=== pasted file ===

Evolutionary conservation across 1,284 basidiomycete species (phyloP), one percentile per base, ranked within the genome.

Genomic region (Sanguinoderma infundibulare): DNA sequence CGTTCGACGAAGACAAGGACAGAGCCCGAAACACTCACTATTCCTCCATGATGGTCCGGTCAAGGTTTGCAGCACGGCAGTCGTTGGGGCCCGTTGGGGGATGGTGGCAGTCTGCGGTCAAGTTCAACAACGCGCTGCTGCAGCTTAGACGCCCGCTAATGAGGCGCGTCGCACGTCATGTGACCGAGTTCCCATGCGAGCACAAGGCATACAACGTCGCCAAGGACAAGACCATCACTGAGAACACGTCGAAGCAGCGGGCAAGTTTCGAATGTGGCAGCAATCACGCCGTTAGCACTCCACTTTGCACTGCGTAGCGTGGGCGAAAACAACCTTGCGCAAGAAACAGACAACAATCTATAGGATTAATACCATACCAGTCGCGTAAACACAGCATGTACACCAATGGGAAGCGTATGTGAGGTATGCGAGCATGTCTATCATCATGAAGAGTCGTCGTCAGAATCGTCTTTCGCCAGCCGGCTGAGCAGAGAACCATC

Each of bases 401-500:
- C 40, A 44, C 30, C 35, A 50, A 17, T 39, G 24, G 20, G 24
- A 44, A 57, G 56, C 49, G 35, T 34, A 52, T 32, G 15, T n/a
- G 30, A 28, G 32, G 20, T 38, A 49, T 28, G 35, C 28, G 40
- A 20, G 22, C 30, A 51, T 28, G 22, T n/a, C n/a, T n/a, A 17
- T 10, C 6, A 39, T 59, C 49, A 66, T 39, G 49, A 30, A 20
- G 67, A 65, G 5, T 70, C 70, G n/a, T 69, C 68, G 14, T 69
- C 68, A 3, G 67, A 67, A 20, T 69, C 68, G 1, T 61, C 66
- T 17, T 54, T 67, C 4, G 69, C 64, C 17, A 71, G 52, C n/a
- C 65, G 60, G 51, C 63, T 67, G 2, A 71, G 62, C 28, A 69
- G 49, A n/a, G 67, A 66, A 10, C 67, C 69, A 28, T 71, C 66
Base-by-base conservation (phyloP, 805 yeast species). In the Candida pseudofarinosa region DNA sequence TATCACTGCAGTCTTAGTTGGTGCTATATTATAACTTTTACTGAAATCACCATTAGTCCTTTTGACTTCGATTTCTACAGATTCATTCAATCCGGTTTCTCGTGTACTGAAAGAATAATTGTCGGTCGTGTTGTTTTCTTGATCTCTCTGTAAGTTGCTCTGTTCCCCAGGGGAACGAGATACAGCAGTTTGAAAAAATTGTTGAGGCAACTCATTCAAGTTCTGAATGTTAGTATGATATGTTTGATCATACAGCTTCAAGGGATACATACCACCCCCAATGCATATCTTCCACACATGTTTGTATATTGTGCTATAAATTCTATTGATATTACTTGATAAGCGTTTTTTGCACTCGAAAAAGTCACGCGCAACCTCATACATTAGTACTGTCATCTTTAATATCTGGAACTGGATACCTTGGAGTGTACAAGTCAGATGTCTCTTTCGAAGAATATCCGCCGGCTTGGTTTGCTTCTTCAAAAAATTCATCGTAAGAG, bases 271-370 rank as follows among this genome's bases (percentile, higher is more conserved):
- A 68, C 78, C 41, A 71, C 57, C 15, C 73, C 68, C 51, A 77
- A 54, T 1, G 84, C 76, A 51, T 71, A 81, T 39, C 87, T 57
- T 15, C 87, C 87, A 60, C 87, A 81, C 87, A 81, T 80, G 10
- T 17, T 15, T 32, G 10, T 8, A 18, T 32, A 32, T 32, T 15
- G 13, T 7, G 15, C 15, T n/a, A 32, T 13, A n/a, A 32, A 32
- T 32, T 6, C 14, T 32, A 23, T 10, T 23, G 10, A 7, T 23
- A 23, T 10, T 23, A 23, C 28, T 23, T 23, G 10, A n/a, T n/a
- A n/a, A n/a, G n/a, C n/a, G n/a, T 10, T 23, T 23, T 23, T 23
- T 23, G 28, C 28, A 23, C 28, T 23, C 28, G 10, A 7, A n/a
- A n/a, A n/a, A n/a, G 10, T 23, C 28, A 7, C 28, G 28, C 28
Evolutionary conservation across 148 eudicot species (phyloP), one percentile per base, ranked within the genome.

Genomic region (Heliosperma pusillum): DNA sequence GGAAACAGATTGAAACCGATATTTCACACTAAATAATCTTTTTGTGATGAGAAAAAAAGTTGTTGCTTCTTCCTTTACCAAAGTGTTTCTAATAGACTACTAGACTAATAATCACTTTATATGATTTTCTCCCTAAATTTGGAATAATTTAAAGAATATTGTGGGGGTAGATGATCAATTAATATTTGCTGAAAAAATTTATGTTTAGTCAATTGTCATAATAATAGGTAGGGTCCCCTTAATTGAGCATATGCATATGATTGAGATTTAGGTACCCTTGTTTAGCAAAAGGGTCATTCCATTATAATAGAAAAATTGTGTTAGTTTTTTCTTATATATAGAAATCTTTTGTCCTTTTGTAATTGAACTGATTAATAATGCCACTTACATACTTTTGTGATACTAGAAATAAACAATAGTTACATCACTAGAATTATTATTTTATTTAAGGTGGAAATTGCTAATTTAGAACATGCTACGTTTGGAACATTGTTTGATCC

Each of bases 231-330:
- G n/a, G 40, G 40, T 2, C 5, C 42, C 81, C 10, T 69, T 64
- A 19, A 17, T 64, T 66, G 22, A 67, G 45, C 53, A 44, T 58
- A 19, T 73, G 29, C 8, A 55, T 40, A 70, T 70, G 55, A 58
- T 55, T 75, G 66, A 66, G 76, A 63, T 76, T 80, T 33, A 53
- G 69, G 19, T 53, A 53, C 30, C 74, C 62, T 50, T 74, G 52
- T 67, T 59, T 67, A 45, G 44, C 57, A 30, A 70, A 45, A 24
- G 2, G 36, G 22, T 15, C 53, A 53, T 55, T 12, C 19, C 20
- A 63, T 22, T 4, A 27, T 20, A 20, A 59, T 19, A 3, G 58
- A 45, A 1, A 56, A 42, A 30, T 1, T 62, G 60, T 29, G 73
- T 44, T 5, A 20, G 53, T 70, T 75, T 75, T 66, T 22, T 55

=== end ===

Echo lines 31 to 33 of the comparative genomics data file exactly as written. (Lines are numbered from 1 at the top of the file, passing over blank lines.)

- T 55, T 75, G 66, A 66, G 76, A 63, T 76, T 80, T 33, A 53
- G 69, G 19, T 53, A 53, C 30, C 74, C 62, T 50, T 74, G 52
- T 67, T 59, T 67, A 45, G 44, C 57, A 30, A 70, A 45, A 24